The most recent report penned by landmark researchers Thomas Gruen and Daniel Corsten furthered their deep understanding of the OOS problem in grocery retail. In this case, they’ve highlighted what might be looked at as the proverbial light at the end of the tunnel…one that’s actually a train. Online availability (OLA), or its inverse, Not Online Available (NOLA).
Past reports from these researchers have brought further to light the pervading OOS rate of 8.3% over the last 15+ years (longer if you consider studies predating that of Gruen and Corsten).
They’ve now found that in the rapidly emerging online arena in retail grocery, the OOS rate is over 15%…with costs in the $22 Billion range.
The report combines data gathered from retailer websites over time with that of customer surveys to determine the level of product available, and when it’s not, what consumers are apt to do. For example within NOLA instances in the US:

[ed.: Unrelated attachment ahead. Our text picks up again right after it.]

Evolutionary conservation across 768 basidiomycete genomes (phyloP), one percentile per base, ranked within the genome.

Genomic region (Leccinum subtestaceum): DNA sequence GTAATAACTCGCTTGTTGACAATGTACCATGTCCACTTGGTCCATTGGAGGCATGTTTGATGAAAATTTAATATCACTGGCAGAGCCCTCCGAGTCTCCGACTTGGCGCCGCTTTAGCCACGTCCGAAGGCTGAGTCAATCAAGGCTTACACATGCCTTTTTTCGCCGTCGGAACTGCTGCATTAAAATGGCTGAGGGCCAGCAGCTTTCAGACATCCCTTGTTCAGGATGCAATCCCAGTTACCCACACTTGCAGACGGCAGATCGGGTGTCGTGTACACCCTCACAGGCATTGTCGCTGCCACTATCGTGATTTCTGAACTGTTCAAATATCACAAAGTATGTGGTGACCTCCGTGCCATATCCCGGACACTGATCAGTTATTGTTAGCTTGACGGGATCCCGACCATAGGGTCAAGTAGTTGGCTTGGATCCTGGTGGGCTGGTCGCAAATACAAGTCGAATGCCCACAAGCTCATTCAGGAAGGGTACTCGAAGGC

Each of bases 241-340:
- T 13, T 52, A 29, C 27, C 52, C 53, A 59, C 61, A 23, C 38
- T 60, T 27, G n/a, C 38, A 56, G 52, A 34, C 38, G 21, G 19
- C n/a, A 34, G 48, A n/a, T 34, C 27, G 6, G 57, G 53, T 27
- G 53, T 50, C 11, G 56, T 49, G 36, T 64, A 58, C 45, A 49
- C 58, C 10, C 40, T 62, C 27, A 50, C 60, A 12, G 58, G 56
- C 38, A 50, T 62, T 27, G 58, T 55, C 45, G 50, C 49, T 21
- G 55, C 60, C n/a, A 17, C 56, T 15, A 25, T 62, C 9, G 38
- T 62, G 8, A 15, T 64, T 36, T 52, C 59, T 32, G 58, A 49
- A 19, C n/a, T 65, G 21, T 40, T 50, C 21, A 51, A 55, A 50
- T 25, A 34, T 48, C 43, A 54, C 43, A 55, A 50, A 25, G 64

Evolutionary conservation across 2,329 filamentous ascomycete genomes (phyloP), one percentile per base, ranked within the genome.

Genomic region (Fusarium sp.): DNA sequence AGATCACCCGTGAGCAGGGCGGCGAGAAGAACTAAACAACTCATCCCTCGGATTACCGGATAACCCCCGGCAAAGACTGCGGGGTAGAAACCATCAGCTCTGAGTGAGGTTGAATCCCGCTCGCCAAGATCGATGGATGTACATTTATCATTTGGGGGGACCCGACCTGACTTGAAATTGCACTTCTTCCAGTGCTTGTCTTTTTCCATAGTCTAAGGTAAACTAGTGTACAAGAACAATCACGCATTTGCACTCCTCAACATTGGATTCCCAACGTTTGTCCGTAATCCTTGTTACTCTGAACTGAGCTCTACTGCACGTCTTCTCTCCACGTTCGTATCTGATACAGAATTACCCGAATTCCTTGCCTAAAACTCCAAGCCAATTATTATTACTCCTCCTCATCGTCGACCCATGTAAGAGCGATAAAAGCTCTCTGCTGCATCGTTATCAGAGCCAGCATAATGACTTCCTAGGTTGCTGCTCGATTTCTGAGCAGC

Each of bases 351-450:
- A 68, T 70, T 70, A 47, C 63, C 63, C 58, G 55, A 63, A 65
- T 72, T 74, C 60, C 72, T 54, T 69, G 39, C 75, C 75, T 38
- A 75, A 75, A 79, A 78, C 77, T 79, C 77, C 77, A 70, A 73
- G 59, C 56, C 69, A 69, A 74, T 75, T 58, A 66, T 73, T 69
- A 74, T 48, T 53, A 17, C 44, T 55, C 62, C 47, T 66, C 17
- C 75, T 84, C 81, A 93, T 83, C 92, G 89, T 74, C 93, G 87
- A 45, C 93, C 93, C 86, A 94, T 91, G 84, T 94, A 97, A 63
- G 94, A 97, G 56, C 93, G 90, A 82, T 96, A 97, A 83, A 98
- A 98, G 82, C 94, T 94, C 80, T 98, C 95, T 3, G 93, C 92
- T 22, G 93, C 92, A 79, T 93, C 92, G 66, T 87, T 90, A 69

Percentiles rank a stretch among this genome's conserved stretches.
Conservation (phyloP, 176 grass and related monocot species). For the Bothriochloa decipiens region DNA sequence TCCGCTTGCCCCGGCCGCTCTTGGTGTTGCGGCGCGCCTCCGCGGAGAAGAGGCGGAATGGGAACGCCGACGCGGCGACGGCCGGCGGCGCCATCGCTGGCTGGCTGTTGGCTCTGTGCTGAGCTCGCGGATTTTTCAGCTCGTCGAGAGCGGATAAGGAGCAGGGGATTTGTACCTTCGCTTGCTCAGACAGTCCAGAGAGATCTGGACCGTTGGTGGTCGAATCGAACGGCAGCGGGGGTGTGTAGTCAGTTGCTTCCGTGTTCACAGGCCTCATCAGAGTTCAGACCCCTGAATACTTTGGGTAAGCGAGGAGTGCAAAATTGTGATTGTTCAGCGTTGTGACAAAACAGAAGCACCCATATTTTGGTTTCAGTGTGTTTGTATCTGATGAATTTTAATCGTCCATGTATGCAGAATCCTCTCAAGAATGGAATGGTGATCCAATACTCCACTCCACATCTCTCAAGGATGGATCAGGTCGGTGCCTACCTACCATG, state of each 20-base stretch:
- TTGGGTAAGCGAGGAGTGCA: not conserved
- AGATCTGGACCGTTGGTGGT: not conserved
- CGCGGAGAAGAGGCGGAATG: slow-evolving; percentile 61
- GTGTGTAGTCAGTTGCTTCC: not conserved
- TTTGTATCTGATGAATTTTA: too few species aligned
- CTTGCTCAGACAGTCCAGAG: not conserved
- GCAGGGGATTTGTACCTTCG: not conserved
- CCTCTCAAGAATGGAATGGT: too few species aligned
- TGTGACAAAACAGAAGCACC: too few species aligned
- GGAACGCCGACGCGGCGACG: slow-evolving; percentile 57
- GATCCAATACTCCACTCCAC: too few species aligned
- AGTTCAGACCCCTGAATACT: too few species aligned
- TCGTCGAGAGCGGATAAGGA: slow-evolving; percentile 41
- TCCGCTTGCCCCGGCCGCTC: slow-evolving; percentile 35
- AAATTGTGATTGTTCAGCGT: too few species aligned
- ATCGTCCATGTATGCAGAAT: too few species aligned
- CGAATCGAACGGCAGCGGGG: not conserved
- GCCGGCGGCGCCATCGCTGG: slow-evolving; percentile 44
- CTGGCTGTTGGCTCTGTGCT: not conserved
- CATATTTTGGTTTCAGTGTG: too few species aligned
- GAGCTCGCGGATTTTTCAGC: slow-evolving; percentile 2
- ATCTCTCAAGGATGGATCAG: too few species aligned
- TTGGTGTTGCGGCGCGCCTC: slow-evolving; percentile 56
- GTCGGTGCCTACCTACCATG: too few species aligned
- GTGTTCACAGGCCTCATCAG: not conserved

- 15% of shoppers switched online stores
- 60% substituted from same merchant
- 50/50 between brand and within brand switch
- 10% went to brick & mortar
- 15% delayed or canceled their purchase
So, with all this discussion of “switching,” you might think about it this way:
- Store switch – bad for store
- Brand switch – bad for brand
- Any kind of forced-switch – bad for the customer
Itasca retailers’ customers don’t have this problem. The main reason, as Frank Urbaniak, of C-Core Consulting, weighed-in, “The grocer with a well-executed CGO platform will have better in stock positions, higher sales and offer a better overall customer experience. An improved web shopping experience is just another benefit.”
We’ve been knee-deep in this challenge since the early 2000’s and has helped retailers like Price Chopper (New York), Sobeys, Wegmans, and SpartanNash overcome these challenges with one very simple activity: Ensure stores are in-stock on the items customers want.